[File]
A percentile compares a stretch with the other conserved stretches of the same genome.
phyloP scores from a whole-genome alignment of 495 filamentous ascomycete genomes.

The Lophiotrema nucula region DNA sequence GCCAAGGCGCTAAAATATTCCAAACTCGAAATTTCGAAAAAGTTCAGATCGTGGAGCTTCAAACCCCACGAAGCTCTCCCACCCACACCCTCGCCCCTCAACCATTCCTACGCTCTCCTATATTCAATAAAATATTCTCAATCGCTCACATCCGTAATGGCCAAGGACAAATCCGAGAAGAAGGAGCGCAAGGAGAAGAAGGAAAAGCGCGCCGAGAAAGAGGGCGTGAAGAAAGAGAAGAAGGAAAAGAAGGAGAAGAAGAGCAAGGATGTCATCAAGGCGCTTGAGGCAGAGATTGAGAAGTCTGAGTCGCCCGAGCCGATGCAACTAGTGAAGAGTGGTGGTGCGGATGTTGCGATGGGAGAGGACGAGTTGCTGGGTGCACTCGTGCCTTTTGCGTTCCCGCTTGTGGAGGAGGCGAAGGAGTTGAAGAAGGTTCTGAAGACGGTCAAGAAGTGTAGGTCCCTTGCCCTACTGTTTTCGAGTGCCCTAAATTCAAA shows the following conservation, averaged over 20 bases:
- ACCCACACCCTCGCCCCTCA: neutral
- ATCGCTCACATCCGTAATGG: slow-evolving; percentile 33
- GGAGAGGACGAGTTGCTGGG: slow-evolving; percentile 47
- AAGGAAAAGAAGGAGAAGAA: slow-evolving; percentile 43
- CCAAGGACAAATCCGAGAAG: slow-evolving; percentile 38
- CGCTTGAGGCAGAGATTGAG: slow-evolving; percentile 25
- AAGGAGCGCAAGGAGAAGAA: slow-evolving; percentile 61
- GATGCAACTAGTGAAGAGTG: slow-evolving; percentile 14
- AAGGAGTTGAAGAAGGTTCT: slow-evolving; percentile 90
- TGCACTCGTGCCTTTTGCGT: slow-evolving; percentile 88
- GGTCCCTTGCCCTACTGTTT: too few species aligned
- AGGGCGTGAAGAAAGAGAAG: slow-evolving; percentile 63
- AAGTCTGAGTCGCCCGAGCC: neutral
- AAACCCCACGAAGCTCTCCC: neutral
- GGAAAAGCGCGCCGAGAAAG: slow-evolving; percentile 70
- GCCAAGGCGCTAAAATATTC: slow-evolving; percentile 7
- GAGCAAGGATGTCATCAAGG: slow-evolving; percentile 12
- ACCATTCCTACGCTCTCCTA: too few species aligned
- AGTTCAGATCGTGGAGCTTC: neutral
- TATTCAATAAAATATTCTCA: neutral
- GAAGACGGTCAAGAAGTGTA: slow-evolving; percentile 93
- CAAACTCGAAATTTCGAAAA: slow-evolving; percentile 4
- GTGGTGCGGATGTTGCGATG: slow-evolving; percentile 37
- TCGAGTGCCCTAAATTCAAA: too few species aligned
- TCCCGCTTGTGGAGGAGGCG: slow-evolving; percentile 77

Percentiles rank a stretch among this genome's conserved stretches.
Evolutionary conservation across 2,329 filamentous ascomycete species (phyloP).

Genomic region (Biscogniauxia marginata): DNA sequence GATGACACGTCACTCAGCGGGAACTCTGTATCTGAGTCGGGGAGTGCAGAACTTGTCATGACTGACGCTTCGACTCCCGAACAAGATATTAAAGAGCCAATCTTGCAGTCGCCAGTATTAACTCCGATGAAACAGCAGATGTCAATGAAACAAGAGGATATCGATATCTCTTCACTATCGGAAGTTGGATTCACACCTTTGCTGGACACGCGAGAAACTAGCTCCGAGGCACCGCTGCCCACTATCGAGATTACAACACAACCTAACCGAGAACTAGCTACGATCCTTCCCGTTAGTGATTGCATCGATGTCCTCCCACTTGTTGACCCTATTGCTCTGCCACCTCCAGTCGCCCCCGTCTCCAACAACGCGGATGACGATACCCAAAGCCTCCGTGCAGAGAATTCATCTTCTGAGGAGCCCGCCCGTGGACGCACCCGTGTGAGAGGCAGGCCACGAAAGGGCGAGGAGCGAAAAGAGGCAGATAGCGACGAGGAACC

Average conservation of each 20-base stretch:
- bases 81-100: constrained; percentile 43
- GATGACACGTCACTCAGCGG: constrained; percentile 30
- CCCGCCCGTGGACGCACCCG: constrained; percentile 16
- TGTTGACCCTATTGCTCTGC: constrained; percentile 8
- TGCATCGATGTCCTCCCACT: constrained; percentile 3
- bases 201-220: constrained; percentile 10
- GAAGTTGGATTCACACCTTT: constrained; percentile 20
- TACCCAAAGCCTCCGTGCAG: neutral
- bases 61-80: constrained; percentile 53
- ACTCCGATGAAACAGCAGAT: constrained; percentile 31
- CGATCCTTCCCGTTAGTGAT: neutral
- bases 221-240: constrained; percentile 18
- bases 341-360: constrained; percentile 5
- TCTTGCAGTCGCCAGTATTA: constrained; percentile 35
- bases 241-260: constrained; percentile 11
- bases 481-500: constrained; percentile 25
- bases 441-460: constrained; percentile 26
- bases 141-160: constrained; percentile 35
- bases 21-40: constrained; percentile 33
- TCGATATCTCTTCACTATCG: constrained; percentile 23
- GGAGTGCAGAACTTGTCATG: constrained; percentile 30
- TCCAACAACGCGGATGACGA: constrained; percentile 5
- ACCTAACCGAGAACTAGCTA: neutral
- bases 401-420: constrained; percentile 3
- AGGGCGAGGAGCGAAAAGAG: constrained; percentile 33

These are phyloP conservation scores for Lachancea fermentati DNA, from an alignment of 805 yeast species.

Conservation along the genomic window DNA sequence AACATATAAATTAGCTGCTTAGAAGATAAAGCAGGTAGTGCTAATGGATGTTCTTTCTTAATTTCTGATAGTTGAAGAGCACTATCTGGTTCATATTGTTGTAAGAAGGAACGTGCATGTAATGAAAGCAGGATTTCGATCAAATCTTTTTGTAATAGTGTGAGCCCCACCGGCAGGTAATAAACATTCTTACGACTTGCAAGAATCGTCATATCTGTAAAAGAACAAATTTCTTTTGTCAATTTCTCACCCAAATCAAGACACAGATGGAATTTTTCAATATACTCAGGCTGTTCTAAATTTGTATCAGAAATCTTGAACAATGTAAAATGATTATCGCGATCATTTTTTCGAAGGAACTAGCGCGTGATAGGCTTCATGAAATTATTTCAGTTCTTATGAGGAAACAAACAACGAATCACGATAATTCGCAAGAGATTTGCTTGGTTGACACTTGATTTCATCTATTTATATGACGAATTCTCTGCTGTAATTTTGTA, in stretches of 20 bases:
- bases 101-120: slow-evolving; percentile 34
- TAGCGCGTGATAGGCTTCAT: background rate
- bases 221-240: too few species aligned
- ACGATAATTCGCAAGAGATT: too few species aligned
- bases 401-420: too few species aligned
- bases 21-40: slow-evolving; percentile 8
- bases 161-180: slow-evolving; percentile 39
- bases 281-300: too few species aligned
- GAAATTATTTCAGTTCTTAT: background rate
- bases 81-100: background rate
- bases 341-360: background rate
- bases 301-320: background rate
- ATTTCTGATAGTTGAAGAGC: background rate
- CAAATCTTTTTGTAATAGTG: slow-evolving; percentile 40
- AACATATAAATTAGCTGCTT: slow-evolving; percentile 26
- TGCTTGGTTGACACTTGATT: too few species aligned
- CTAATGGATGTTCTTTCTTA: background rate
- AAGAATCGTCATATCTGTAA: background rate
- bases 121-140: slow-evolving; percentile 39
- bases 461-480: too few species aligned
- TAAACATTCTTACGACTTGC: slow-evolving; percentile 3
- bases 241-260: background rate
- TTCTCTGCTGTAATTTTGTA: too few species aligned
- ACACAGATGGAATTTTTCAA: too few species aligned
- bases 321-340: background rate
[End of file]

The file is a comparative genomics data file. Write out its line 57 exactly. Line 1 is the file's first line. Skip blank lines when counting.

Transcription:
- AGGGCGAGGAGCGAAAAGAG: constrained; percentile 33